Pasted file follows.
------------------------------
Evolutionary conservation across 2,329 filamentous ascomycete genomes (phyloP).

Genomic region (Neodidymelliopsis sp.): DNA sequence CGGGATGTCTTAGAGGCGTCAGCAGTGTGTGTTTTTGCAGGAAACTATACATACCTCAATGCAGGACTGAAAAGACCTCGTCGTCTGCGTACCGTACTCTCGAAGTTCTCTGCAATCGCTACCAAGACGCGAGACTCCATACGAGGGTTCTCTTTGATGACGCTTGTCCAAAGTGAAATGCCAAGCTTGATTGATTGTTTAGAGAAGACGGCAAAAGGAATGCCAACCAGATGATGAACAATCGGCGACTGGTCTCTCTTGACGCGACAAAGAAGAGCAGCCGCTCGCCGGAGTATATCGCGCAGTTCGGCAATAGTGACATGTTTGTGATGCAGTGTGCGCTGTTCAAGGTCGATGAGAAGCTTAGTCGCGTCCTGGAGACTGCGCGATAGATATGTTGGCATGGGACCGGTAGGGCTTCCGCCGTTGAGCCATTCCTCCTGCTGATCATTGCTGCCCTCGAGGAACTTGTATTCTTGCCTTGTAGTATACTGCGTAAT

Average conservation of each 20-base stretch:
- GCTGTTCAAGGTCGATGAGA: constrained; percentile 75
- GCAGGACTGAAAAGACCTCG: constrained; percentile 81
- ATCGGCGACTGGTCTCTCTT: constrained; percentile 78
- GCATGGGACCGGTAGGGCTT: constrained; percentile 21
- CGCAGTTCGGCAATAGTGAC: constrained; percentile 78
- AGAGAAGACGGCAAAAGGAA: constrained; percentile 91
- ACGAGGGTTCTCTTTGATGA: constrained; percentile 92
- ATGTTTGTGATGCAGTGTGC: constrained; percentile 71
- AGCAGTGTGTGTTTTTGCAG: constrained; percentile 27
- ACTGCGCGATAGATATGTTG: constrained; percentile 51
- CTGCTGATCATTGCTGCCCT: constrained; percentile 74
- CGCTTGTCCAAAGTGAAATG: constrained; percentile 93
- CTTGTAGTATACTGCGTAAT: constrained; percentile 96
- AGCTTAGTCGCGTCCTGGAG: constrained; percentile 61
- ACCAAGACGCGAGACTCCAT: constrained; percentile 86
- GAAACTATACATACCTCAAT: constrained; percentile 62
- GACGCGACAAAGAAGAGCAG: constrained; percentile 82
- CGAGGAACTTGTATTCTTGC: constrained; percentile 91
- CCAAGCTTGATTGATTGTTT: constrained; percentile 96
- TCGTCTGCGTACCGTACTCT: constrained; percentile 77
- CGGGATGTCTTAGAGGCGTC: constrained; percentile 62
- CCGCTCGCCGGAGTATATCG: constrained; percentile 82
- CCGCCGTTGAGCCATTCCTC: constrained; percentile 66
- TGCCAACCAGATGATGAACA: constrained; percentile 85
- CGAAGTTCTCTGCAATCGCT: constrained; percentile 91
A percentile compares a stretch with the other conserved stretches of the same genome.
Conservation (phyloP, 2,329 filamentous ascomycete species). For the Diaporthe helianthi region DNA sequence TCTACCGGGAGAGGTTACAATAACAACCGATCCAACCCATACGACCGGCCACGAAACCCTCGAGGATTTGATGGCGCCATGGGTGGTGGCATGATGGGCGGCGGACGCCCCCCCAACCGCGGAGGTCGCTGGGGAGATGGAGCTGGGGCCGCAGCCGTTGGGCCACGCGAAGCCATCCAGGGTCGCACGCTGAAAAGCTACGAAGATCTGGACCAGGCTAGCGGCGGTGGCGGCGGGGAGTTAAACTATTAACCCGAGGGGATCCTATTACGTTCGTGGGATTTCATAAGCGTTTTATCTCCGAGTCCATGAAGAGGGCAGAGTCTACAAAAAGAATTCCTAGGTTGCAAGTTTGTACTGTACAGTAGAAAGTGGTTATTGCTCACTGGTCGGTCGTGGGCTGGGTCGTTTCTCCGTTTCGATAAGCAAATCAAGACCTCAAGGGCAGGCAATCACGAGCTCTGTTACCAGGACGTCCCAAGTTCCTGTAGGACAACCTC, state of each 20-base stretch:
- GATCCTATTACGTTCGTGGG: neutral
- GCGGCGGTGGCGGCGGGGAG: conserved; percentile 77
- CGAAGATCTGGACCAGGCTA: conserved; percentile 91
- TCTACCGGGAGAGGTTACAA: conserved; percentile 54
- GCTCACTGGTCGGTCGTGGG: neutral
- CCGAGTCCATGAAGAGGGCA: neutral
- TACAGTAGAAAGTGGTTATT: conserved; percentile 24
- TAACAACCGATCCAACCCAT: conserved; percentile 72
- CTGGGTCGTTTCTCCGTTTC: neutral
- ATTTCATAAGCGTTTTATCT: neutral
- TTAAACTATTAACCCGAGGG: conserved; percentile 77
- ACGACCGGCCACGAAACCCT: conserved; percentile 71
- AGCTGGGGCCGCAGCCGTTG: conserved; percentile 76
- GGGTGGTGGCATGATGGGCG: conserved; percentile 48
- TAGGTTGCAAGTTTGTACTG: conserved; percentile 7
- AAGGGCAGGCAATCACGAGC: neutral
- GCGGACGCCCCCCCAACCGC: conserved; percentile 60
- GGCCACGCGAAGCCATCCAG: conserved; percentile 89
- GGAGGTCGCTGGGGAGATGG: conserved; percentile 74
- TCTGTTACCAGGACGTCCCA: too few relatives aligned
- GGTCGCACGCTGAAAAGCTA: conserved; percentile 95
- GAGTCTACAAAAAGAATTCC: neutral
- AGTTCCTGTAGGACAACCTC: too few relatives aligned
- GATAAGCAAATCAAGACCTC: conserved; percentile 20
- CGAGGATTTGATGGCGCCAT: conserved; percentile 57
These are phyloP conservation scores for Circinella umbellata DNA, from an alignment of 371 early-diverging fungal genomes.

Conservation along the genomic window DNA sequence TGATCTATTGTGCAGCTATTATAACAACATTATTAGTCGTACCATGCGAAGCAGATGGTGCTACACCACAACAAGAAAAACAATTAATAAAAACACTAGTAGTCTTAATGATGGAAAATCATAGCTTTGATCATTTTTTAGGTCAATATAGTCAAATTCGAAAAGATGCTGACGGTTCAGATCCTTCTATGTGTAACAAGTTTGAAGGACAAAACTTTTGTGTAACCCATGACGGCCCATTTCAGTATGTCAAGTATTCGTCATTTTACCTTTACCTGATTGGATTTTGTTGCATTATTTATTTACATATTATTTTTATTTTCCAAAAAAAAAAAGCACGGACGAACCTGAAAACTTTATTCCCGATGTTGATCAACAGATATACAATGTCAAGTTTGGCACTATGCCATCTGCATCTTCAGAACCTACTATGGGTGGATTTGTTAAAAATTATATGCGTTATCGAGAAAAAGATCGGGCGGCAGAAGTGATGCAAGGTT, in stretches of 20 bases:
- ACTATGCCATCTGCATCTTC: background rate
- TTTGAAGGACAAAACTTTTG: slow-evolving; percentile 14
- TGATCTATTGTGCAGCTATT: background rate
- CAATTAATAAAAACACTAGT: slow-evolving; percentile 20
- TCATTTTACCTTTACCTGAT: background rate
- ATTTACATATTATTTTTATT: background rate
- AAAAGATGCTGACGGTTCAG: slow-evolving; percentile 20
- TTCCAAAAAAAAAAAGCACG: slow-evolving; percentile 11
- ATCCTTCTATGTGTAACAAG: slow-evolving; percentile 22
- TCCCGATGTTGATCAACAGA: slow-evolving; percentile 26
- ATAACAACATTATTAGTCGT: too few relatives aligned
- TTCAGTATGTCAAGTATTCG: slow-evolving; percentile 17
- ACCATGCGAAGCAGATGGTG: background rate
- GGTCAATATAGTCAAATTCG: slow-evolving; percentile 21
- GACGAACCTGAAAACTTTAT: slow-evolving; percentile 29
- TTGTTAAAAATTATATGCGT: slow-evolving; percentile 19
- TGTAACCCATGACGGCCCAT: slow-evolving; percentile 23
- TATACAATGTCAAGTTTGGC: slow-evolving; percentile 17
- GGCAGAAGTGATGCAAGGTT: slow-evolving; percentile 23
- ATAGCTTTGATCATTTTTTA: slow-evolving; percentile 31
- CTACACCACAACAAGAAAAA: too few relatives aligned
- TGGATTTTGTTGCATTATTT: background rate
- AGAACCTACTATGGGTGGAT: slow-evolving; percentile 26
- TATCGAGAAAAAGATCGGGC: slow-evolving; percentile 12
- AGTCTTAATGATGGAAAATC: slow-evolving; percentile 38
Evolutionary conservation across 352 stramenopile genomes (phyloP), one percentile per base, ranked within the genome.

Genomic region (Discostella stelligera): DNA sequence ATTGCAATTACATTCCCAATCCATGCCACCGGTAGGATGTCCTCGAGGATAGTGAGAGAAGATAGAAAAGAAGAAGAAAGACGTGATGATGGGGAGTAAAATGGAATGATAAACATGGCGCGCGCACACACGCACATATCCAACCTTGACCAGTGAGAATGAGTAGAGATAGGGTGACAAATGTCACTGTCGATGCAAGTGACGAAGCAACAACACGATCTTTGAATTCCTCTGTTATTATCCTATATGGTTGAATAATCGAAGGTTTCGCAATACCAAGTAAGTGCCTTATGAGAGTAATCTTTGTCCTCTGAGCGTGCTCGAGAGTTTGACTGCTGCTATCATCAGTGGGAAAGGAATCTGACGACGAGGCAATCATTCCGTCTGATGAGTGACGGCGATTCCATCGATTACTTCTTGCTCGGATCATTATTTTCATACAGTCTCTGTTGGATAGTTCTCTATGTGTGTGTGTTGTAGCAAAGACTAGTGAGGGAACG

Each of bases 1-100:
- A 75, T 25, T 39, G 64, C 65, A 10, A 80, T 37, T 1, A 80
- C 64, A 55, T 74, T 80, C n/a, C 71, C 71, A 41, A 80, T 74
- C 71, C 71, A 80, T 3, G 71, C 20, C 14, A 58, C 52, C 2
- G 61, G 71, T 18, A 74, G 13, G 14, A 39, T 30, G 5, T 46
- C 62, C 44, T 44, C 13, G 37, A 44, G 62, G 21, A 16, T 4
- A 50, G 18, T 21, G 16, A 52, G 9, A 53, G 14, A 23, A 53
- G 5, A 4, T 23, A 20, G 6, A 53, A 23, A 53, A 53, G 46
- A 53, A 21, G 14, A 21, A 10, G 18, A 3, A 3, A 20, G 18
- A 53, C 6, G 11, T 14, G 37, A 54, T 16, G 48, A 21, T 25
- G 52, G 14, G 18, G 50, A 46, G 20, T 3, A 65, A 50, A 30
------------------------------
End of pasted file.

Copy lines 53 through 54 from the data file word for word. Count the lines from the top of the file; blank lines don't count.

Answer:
- AGTTCCTGTAGGACAACCTC: too few relatives aligned
- GATAAGCAAATCAAGACCTC: conserved; percentile 20